One key factor going for the EEC is the Eastern Seaboard, already home to the lion’s share of Thailand’s manufacturing base in petrochemicals, automobiles, electronics and electrical appliances.
The scheme will draw on established infrastructure built over the last three decades, including deep-sea ports at Laem Chabang (Chon Buri) and Mab Ta Phut (Rayong) highways, railways and well-developed power, water and waste water systems.
The EEC will also leverage U-Tapao International Airport, situated in eastern Rayong province, originally a military air base built for the US military in the 1960s for launching bombing raids on Indochina.
Altogether Prayuth’s government and the private sector are expected to spend 1.9 trillion baht (US$57.4 billion) to upgrade existing infrastructure at the EEC, with port, rail, highway expansions and transformation of U-Tapao into Thailand’s third largest commercial airport.
“U-Tapao International Airport is the cornerstone of the EEC, so it will happen,” said Saowaruj Rattanakhamfu, senior researcher at TDRI. “U-Tapao will stimulate tourism, aviation and logistics for air cargo in the EEC.”
The expansion of U-Tapao from an existing capacity of 1 million to 15 million passengers per year will cost about 50 billion baht (US$1.5 billion) well below the estimated 180 billion baht (US$5.4 billion) needed to develop a new airport.
Airbus SAS and Thai Airways International are expected to finalize soon a joint venture to set up a maintenance, repair and overhaul (MRO) hub at U-Tapao, and US aviation giant Boeing Company is reportedly keen to invest in a regional training center at the facility.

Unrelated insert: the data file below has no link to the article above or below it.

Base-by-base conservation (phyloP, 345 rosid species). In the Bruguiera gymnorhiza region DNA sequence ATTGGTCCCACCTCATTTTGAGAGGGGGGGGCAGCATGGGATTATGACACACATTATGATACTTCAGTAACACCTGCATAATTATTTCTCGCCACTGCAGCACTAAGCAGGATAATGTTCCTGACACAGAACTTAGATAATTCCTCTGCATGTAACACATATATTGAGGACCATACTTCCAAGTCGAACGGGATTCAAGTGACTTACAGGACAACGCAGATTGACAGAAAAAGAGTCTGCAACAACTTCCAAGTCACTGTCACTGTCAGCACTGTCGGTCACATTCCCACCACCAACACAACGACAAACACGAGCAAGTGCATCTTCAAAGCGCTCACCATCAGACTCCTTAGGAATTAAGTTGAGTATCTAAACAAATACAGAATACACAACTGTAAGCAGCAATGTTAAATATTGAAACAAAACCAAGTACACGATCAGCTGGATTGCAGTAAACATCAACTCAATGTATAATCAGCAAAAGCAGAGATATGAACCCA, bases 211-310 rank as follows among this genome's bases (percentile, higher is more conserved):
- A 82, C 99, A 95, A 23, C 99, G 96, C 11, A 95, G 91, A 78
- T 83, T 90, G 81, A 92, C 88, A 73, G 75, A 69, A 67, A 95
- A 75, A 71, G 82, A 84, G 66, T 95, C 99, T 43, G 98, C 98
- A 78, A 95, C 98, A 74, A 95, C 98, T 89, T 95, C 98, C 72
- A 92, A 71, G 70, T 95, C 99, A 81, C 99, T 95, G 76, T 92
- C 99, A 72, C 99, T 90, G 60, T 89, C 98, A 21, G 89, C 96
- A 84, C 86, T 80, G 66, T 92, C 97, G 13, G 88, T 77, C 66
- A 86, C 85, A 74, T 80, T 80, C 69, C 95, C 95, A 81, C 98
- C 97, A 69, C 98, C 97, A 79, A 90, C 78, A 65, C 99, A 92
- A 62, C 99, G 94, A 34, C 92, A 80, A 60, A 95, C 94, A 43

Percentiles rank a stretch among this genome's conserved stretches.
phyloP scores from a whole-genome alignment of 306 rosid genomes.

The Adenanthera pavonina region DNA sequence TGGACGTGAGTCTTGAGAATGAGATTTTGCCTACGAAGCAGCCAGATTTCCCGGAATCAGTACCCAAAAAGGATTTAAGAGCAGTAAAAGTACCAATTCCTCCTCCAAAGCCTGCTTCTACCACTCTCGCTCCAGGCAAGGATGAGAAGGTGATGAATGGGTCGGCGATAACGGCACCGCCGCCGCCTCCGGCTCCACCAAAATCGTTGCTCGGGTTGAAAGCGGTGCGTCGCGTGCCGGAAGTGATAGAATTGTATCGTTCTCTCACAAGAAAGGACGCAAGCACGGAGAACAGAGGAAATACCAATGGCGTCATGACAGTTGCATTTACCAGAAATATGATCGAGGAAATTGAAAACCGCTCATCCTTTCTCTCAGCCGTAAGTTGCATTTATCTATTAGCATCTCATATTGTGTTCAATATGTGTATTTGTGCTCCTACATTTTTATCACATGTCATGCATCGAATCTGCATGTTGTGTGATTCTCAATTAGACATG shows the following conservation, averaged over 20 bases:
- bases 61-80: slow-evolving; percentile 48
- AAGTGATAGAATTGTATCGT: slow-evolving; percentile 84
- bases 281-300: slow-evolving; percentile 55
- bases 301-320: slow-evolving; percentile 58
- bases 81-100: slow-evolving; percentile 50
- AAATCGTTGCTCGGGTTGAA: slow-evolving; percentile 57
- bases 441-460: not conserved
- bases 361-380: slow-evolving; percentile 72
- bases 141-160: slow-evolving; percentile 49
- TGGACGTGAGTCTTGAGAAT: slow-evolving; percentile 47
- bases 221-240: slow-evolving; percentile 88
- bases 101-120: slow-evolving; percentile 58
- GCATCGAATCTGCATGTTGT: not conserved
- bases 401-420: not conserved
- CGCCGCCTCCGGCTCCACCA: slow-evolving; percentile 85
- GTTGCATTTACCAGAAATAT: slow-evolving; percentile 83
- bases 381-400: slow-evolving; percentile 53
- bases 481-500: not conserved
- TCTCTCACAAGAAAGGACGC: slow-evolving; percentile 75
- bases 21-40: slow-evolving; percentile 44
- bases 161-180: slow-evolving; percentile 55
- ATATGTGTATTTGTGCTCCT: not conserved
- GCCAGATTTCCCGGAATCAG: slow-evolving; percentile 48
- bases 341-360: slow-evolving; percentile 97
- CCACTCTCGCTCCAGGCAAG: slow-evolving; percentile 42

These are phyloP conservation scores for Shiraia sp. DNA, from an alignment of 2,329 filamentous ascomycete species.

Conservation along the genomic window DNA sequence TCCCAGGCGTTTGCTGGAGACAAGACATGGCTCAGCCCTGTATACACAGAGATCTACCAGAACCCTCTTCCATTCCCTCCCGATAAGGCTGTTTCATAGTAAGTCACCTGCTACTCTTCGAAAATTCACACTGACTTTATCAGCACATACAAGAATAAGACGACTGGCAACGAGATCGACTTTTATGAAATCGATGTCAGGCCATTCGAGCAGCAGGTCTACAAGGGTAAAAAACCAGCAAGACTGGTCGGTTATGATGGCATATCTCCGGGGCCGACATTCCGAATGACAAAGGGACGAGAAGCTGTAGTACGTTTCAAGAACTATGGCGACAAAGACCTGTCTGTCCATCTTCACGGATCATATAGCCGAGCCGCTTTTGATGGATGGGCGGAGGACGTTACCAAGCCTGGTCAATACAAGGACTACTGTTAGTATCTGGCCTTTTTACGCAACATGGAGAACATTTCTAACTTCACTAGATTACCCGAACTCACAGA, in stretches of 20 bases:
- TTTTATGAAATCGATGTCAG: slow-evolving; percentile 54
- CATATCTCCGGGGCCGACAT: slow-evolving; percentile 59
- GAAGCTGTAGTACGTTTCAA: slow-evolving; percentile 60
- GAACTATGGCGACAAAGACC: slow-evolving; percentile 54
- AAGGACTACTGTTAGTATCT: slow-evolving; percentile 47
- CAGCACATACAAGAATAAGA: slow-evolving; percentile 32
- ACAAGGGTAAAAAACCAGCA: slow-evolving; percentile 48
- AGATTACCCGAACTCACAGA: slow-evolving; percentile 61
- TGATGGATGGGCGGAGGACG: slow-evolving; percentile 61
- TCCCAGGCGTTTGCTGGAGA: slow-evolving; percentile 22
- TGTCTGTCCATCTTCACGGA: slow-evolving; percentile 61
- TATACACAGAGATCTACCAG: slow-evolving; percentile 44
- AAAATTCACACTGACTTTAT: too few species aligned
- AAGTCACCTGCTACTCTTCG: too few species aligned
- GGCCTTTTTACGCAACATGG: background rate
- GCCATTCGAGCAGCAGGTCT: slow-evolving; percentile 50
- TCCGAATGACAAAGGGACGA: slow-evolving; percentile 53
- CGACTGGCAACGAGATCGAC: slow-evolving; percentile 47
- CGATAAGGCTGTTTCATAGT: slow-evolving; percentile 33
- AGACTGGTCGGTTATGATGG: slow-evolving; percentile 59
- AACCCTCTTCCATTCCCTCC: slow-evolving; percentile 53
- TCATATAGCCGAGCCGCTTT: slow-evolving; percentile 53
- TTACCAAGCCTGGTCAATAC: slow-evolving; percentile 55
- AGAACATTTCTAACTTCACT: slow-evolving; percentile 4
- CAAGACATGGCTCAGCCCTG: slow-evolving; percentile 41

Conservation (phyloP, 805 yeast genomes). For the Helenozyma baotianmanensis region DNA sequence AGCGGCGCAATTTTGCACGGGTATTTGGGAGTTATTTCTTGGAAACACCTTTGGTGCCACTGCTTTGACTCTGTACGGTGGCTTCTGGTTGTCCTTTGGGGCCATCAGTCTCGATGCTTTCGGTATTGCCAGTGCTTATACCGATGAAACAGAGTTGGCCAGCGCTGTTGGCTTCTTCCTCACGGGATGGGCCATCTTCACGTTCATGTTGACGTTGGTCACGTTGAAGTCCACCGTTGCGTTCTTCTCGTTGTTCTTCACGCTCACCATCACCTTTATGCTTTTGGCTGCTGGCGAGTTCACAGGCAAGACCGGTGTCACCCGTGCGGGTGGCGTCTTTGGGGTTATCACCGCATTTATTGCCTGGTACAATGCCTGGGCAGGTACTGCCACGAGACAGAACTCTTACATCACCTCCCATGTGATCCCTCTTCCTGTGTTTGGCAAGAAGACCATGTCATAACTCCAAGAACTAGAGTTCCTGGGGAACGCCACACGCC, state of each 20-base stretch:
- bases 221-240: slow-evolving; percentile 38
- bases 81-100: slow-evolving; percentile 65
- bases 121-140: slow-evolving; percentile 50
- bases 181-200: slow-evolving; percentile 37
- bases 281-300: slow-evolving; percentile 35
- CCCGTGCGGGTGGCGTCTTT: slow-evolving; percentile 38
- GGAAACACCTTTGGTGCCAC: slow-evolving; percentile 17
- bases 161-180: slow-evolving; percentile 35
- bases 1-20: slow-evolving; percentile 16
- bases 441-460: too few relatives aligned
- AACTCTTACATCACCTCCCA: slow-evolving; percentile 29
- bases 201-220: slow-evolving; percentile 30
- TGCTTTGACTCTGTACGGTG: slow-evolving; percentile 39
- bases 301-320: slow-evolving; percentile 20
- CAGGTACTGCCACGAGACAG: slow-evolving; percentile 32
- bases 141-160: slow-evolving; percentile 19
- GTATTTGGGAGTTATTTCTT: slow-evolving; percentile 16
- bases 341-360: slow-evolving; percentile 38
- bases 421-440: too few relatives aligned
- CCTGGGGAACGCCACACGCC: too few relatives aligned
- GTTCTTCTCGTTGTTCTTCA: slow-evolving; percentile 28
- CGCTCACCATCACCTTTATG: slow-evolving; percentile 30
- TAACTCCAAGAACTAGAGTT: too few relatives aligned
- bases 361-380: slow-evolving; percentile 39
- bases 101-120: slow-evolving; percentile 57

One of the first projects to receive Board of Investment special tax incentives at the EEC was for Bridgestone Corp to invest 6.2 billion baht (US$187.4 million) to produce aircraft tires at its factory in Rayong.
The BOI now offers special tax incentives, including corporate tax waivers for up to 13 years and personal income tax at a low 17% for foreign experts, in pioneer projects in the ten cluster industries if they are based in the EEC area.
The ten clusters include next generation automotive, smart electronics, environmental technology, agricultural farm technology, futuristic food, robotics, aviation and logistics, bio-pharmaceuticals and chemicals, digital and integrated health care.
While some of these will build on existing strengths, such as Thailand’s well-established automotive and processed foods industries, others such as robotics and digital seem like long-shots.
Still, economists generally endorse the idea of concentrating infrastructure and policy incentives in one designated area.
“The concept of promoting economic development in the Eastern Economic Corridor is actually good policy,” said Ulrich Zachau, World Bank director for Thailand. “There is very strong evidence globally that the geographic concentration of economic development around well-functioning clusters with good physical infrastructure is a good way toward economic development.”
Even some coup-sidelined Thai politicians agree the EEC isn’t a bad concept, although with caveats.
“It sounds like a vaguely good idea,” said Korn Chatikavanij, deputy leader of Democrat Party and a former finance minister. “But we are giving away a lot of tax revenue, and what will the Thai people get out of it other than a dollar amount of investment that they are hoping will come in?”
Thailand last year lost an estimated US$6.5 billion in foregone tax revenue due to the BOI’s generous tax incentives schemes and other giveaways to foreign investors, TDRI says. Another big question concerns whether local opposition to the project will bubble up after the next general election, now scheduled for November next year.
“They have not listened to the opinion of the people or allowed the public to participate in the EEC process,” said Srisuwan Janya, a well-known environmental activist. “During the military government, nobody dares to come out and protest but after the elections it will be different.”